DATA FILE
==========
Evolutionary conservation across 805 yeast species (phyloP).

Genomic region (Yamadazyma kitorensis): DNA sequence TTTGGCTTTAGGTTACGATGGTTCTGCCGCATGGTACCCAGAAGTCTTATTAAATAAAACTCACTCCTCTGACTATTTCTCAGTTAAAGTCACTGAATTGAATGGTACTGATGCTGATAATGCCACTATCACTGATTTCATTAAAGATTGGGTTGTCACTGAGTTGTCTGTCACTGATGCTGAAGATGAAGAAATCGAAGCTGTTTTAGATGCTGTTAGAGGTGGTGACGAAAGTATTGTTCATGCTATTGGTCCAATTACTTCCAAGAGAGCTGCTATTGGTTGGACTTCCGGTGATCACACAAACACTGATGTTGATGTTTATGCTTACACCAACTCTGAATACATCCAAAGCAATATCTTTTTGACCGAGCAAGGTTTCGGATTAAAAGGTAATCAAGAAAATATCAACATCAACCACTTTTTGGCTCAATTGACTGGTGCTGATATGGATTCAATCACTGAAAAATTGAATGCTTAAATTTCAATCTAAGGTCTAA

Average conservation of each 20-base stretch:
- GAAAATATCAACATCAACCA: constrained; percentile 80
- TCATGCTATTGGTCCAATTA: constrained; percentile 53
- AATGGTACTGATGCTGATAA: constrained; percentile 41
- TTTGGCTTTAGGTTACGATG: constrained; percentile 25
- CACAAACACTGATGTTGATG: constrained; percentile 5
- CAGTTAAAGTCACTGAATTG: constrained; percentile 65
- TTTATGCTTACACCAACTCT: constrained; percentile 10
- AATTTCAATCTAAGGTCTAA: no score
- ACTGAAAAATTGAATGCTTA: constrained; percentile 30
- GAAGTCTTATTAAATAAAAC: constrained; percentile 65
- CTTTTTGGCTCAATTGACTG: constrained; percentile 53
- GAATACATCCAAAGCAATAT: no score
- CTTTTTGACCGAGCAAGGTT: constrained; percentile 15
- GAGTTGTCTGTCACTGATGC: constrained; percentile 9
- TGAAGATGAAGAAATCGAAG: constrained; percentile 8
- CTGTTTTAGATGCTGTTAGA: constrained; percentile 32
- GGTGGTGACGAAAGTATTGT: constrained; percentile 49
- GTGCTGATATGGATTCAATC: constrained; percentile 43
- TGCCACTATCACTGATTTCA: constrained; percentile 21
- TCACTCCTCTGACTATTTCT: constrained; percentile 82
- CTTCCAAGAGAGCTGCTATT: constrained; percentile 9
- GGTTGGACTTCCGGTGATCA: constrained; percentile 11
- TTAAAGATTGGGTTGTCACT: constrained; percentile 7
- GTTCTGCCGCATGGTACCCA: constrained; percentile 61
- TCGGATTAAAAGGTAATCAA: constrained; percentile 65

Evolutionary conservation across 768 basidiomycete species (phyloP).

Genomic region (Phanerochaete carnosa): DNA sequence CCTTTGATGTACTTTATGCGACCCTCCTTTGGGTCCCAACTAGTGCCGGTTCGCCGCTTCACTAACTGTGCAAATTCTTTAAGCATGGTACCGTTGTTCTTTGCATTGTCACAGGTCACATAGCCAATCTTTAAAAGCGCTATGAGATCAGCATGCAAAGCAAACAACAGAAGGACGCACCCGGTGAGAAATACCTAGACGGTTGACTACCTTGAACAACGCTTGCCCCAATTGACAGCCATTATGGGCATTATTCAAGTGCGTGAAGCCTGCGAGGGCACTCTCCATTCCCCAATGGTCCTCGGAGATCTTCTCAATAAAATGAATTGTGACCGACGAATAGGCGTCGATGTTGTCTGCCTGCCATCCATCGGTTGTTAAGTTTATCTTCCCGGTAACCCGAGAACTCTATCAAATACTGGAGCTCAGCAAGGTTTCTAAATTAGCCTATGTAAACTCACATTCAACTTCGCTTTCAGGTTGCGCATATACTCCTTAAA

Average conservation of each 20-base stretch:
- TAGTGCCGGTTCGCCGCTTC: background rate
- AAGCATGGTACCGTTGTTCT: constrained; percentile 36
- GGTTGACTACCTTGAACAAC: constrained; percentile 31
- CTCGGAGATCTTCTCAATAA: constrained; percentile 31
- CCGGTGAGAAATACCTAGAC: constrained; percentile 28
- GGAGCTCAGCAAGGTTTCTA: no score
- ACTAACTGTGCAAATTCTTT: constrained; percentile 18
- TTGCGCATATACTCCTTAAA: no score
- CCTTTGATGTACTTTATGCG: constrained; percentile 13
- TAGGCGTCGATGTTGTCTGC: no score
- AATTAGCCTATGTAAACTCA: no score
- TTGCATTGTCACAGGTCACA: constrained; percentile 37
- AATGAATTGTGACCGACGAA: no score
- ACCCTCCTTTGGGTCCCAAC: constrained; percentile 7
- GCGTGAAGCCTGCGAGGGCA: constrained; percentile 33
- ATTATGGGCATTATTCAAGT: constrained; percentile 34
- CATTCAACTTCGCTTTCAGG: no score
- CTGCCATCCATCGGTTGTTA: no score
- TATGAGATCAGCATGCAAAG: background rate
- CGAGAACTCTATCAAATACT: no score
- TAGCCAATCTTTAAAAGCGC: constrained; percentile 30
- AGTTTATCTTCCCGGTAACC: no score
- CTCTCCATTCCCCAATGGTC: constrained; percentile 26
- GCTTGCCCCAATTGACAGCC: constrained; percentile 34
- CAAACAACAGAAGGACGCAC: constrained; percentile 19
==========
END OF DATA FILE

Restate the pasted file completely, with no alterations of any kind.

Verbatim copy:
Evolutionary conservation across 805 yeast species (phyloP).

Genomic region (Yamadazyma kitorensis): DNA sequence TTTGGCTTTAGGTTACGATGGTTCTGCCGCATGGTACCCAGAAGTCTTATTAAATAAAACTCACTCCTCTGACTATTTCTCAGTTAAAGTCACTGAATTGAATGGTACTGATGCTGATAATGCCACTATCACTGATTTCATTAAAGATTGGGTTGTCACTGAGTTGTCTGTCACTGATGCTGAAGATGAAGAAATCGAAGCTGTTTTAGATGCTGTTAGAGGTGGTGACGAAAGTATTGTTCATGCTATTGGTCCAATTACTTCCAAGAGAGCTGCTATTGGTTGGACTTCCGGTGATCACACAAACACTGATGTTGATGTTTATGCTTACACCAACTCTGAATACATCCAAAGCAATATCTTTTTGACCGAGCAAGGTTTCGGATTAAAAGGTAATCAAGAAAATATCAACATCAACCACTTTTTGGCTCAATTGACTGGTGCTGATATGGATTCAATCACTGAAAAATTGAATGCTTAAATTTCAATCTAAGGTCTAA

Average conservation of each 20-base stretch:
- GAAAATATCAACATCAACCA: constrained; percentile 80
- TCATGCTATTGGTCCAATTA: constrained; percentile 53
- AATGGTACTGATGCTGATAA: constrained; percentile 41
- TTTGGCTTTAGGTTACGATG: constrained; percentile 25
- CACAAACACTGATGTTGATG: constrained; percentile 5
- CAGTTAAAGTCACTGAATTG: constrained; percentile 65
- TTTATGCTTACACCAACTCT: constrained; percentile 10
- AATTTCAATCTAAGGTCTAA: no score
- ACTGAAAAATTGAATGCTTA: constrained; percentile 30
- GAAGTCTTATTAAATAAAAC: constrained; percentile 65
- CTTTTTGGCTCAATTGACTG: constrained; percentile 53
- GAATACATCCAAAGCAATAT: no score
- CTTTTTGACCGAGCAAGGTT: constrained; percentile 15
- GAGTTGTCTGTCACTGATGC: constrained; percentile 9
- TGAAGATGAAGAAATCGAAG: constrained; percentile 8
- CTGTTTTAGATGCTGTTAGA: constrained; percentile 32
- GGTGGTGACGAAAGTATTGT: constrained; percentile 49
- GTGCTGATATGGATTCAATC: constrained; percentile 43
- TGCCACTATCACTGATTTCA: constrained; percentile 21
- TCACTCCTCTGACTATTTCT: constrained; percentile 82
- CTTCCAAGAGAGCTGCTATT: constrained; percentile 9
- GGTTGGACTTCCGGTGATCA: constrained; percentile 11
- TTAAAGATTGGGTTGTCACT: constrained; percentile 7
- GTTCTGCCGCATGGTACCCA: constrained; percentile 61
- TCGGATTAAAAGGTAATCAA: constrained; percentile 65

Evolutionary conservation across 768 basidiomycete species (phyloP).

Genomic region (Phanerochaete carnosa): DNA sequence CCTTTGATGTACTTTATGCGACCCTCCTTTGGGTCCCAACTAGTGCCGGTTCGCCGCTTCACTAACTGTGCAAATTCTTTAAGCATGGTACCGTTGTTCTTTGCATTGTCACAGGTCACATAGCCAATCTTTAAAAGCGCTATGAGATCAGCATGCAAAGCAAACAACAGAAGGACGCACCCGGTGAGAAATACCTAGACGGTTGACTACCTTGAACAACGCTTGCCCCAATTGACAGCCATTATGGGCATTATTCAAGTGCGTGAAGCCTGCGAGGGCACTCTCCATTCCCCAATGGTCCTCGGAGATCTTCTCAATAAAATGAATTGTGACCGACGAATAGGCGTCGATGTTGTCTGCCTGCCATCCATCGGTTGTTAAGTTTATCTTCCCGGTAACCCGAGAACTCTATCAAATACTGGAGCTCAGCAAGGTTTCTAAATTAGCCTATGTAAACTCACATTCAACTTCGCTTTCAGGTTGCGCATATACTCCTTAAA

Average conservation of each 20-base stretch:
- TAGTGCCGGTTCGCCGCTTC: background rate
- AAGCATGGTACCGTTGTTCT: constrained; percentile 36
- GGTTGACTACCTTGAACAAC: constrained; percentile 31
- CTCGGAGATCTTCTCAATAA: constrained; percentile 31
- CCGGTGAGAAATACCTAGAC: constrained; percentile 28
- GGAGCTCAGCAAGGTTTCTA: no score
- ACTAACTGTGCAAATTCTTT: constrained; percentile 18
- TTGCGCATATACTCCTTAAA: no score
- CCTTTGATGTACTTTATGCG: constrained; percentile 13
- TAGGCGTCGATGTTGTCTGC: no score
- AATTAGCCTATGTAAACTCA: no score
- TTGCATTGTCACAGGTCACA: constrained; percentile 37
- AATGAATTGTGACCGACGAA: no score
- ACCCTCCTTTGGGTCCCAAC: constrained; percentile 7
- GCGTGAAGCCTGCGAGGGCA: constrained; percentile 33
- ATTATGGGCATTATTCAAGT: constrained; percentile 34
- CATTCAACTTCGCTTTCAGG: no score
- CTGCCATCCATCGGTTGTTA: no score
- TATGAGATCAGCATGCAAAG: background rate
- CGAGAACTCTATCAAATACT: no score
- TAGCCAATCTTTAAAAGCGC: constrained; percentile 30
- AGTTTATCTTCCCGGTAACC: no score
- CTCTCCATTCCCCAATGGTC: constrained; percentile 26
- GCTTGCCCCAATTGACAGCC: constrained; percentile 34
- CAAACAACAGAAGGACGCAC: constrained; percentile 19